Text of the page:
By: Peter Suciu
One of the most oft-repeated (and erroneous) criticisms waged against the AR-15 is that it is a “weapon of war” or “military-style assault rifle.” Gun control supporters and ill-informed reporters argue this semi-automatic rifle should be banned because it is a combat weapon. While the AR-15 is, in fact, based on the military’s M-16, there are numerous differences between the two– most notably the fact that the military version offers select fire, meaning it can be switched between semi-automatic and fully-automatic, or burst fire modes.
It’s important to understand the history of the AR-15, why it’s not a “military-style” weapon, how such an influential rifle has become the inappropriate target of censure, and to appreciate how the concept of “weapons of war” has affected U.S. history.
Why the Sudden War on Words?
The AR-15, despite the very sudden uproar regarding it, has been available to consumers for well over 50 years. The first commercial version was introduced in 1963 as the Colt AR-15 Sporter – yet sales were slow because the gun was expensive, and its fixed sights and carry handle made it difficult to mount scopes. When Colt’s patents, which it had bought in 1959 from ArmaLite (hence the “AR” in AR-15, which does not stand for “Automatic Rifle” or “Assault Rifle”) expired, other manufacturers began producing and selling AR-15-style rifles.
Now available in a variety of configurations and with modular designs, the AR is one of the most popular choices for semi-automatic rifles in the United States today. The rifle has the ability to mount a scope, forward grip, and other attachments, and, as it’s been said, these features do not make the AR-15 a weapon of war.
The AR is also not a “high-power” weapon. No knowledgeable gun owner considers the AR to be high-powered. It’s also not a “military-style” weapon. The military would not equip soldiers with a weapon that’s incapable of switching into fully-automatic mode. The AR is simply imposing looking to those who don’t know any better, and unfortunately, that’s a lot of people in the mainstream media.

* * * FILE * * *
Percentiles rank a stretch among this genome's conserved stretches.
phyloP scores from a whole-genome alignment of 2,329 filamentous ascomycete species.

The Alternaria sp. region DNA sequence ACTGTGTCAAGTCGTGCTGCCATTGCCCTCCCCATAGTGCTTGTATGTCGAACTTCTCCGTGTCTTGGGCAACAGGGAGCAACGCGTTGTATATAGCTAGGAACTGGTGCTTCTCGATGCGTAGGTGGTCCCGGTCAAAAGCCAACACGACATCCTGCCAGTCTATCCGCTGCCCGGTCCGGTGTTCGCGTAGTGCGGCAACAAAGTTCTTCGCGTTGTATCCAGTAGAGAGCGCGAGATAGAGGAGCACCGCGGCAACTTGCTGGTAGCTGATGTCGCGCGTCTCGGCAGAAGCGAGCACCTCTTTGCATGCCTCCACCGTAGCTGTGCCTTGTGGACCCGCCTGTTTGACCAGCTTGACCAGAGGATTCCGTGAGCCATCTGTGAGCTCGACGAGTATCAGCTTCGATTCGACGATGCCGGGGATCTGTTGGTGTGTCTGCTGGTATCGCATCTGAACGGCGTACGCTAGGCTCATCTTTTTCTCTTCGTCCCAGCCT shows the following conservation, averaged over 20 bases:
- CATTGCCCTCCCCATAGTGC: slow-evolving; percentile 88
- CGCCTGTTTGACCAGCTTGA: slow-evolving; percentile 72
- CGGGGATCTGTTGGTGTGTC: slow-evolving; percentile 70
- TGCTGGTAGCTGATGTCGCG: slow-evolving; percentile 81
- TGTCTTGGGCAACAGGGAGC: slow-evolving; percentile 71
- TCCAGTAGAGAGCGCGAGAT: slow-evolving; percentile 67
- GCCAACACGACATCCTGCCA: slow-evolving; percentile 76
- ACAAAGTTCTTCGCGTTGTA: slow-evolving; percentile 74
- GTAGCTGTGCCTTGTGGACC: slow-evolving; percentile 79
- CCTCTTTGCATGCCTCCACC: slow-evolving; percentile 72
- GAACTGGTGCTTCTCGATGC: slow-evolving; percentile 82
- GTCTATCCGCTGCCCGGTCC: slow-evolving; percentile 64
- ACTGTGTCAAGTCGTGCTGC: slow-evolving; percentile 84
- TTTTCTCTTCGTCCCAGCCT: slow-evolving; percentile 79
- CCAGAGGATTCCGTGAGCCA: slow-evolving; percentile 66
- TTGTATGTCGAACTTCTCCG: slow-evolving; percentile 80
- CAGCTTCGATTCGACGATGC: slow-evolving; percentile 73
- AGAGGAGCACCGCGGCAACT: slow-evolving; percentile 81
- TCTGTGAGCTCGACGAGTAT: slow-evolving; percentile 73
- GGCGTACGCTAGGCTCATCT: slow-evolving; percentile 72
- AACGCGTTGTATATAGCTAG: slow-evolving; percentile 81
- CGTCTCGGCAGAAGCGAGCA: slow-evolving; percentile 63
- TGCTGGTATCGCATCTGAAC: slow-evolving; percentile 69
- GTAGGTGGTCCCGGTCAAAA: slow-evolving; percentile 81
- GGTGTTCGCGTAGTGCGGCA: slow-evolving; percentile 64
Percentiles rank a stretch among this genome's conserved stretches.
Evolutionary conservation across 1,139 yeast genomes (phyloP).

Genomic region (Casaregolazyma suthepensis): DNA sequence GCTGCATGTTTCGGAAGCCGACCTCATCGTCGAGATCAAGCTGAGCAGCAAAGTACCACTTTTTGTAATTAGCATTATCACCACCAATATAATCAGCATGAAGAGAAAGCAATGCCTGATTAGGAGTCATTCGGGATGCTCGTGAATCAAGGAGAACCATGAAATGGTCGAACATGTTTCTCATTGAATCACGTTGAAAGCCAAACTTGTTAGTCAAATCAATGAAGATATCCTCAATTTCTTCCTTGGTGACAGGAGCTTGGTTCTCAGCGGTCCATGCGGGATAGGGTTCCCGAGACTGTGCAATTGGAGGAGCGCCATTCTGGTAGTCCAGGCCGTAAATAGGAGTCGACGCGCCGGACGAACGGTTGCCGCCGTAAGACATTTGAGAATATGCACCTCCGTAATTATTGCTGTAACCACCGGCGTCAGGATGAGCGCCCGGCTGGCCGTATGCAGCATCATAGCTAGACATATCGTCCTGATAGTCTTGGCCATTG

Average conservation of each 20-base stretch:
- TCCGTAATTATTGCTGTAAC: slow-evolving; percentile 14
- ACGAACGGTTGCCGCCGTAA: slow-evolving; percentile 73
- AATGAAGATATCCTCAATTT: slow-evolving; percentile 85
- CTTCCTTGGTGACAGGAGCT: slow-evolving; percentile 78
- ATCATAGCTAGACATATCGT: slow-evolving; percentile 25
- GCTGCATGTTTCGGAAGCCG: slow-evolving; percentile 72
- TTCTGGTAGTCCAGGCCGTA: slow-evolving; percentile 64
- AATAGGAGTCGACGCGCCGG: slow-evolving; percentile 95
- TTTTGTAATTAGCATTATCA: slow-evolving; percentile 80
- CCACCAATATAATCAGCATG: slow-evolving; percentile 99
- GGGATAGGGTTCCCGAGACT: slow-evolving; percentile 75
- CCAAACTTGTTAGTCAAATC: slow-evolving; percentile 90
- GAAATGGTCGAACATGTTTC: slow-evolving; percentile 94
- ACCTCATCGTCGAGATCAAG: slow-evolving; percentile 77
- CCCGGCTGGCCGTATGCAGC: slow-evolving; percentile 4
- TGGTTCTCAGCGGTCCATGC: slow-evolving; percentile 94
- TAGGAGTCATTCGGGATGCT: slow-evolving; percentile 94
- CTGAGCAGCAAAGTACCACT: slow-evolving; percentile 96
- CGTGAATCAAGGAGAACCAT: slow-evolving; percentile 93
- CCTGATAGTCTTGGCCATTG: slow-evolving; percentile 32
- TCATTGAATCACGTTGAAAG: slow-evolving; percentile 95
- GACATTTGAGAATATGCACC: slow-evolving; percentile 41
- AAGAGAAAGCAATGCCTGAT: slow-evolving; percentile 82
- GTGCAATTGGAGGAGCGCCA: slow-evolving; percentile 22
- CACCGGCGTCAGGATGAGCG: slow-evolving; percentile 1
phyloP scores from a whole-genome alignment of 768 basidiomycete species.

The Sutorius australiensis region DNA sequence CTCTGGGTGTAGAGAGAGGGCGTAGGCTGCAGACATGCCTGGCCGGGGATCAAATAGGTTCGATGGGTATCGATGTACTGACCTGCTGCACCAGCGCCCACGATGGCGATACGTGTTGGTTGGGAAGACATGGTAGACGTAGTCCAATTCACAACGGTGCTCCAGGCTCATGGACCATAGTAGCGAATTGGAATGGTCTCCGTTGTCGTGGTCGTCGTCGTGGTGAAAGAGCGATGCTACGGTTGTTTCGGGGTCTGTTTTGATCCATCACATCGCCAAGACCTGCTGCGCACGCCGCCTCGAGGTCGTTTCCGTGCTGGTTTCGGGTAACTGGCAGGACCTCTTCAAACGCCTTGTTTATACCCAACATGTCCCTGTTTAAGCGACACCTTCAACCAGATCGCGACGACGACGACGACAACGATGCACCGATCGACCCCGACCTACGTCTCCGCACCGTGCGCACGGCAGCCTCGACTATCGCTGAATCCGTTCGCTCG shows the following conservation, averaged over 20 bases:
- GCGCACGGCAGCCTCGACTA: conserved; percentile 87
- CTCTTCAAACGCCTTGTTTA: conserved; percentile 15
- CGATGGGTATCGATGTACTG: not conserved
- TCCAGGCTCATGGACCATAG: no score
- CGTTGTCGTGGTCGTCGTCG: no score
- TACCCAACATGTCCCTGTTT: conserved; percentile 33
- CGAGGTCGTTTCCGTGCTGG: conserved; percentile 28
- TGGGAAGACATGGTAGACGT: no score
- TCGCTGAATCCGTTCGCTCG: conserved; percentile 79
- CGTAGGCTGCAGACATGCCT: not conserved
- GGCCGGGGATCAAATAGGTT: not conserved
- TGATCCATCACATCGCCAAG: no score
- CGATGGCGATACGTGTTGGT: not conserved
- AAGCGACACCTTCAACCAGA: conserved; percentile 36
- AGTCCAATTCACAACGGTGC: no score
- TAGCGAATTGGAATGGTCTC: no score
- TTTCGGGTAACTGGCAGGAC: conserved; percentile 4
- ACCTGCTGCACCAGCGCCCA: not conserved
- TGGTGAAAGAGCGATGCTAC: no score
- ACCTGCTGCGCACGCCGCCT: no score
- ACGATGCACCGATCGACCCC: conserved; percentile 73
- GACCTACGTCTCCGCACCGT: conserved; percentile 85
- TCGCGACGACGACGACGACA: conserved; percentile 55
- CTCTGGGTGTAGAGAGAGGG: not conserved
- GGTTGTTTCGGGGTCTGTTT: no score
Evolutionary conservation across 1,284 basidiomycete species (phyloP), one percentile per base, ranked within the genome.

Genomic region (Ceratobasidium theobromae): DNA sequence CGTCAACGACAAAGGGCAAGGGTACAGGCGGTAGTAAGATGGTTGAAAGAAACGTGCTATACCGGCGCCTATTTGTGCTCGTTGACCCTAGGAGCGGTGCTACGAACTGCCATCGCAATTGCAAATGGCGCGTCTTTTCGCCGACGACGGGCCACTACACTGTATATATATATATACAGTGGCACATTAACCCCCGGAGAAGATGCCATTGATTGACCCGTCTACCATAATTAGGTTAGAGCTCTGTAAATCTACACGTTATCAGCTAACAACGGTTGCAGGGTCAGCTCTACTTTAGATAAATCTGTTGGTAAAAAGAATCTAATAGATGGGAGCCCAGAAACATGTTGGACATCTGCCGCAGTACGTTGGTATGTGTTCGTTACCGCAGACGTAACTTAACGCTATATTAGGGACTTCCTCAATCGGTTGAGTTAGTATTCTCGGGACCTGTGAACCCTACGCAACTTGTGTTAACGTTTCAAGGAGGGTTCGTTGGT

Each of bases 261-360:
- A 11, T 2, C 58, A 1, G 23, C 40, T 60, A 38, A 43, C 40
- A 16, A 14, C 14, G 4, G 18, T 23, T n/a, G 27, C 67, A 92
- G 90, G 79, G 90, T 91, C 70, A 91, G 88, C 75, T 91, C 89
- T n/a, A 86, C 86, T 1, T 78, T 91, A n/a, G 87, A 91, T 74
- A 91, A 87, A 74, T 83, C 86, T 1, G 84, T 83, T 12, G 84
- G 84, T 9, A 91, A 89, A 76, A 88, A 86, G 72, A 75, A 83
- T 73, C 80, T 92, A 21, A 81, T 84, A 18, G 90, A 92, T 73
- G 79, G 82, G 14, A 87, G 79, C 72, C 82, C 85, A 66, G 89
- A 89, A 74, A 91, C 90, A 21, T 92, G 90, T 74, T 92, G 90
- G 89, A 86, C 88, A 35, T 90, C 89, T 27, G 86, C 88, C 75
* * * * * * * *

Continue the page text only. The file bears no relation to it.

Fearing a firearm because of its design or because it was once a combat weapon is misguided, to say the least. The anti-gun establishment’s habit of doing so shows ignorance, not only of firearms, but also of history, and reveals the glaring holes in their illogical arguments for gun control.
A World War II M1903 Springfield bolt action rifle, for example, looks similar to a modern hunting rifle and was designed for use by the military, yet it is seldom (if ever) attacked by anti-gun activists, whereas the AR-15, which has always been a commercial rifle, is constantly and inaccurately described as a weapon of war.
Looks can be deceiving, and those opposed to firearms in general completely miss the point as to what “a weapon of war” is, and why it matters (but shouldn’t).
Military and Civilian Guns – Long One and the Same
We’ve established that the M-16 and the AR-15 are not identical. But even if they were, it shouldn’t matter. America has a long tradition of its citizens owning and relying on what were considered to be “weapons of war.”
To understand the “weapons of war” concept, we have to go back to the very founding of the United States. The Second Amendment clearly recognizes the right of citizens to act as a militia, using military-grade firearms. The Bill of Rights was written before the United States had a large and well-equipped, standing army, and citizens used the exact muskets that the Continental Army had carried in the American Revolution. Those who suggest the Constitution’s writers were thinking of some sort of “civilian musket,” as opposed to those that the military used, should know privately owned firearms and those carried by the soldiers of the era were one and the same.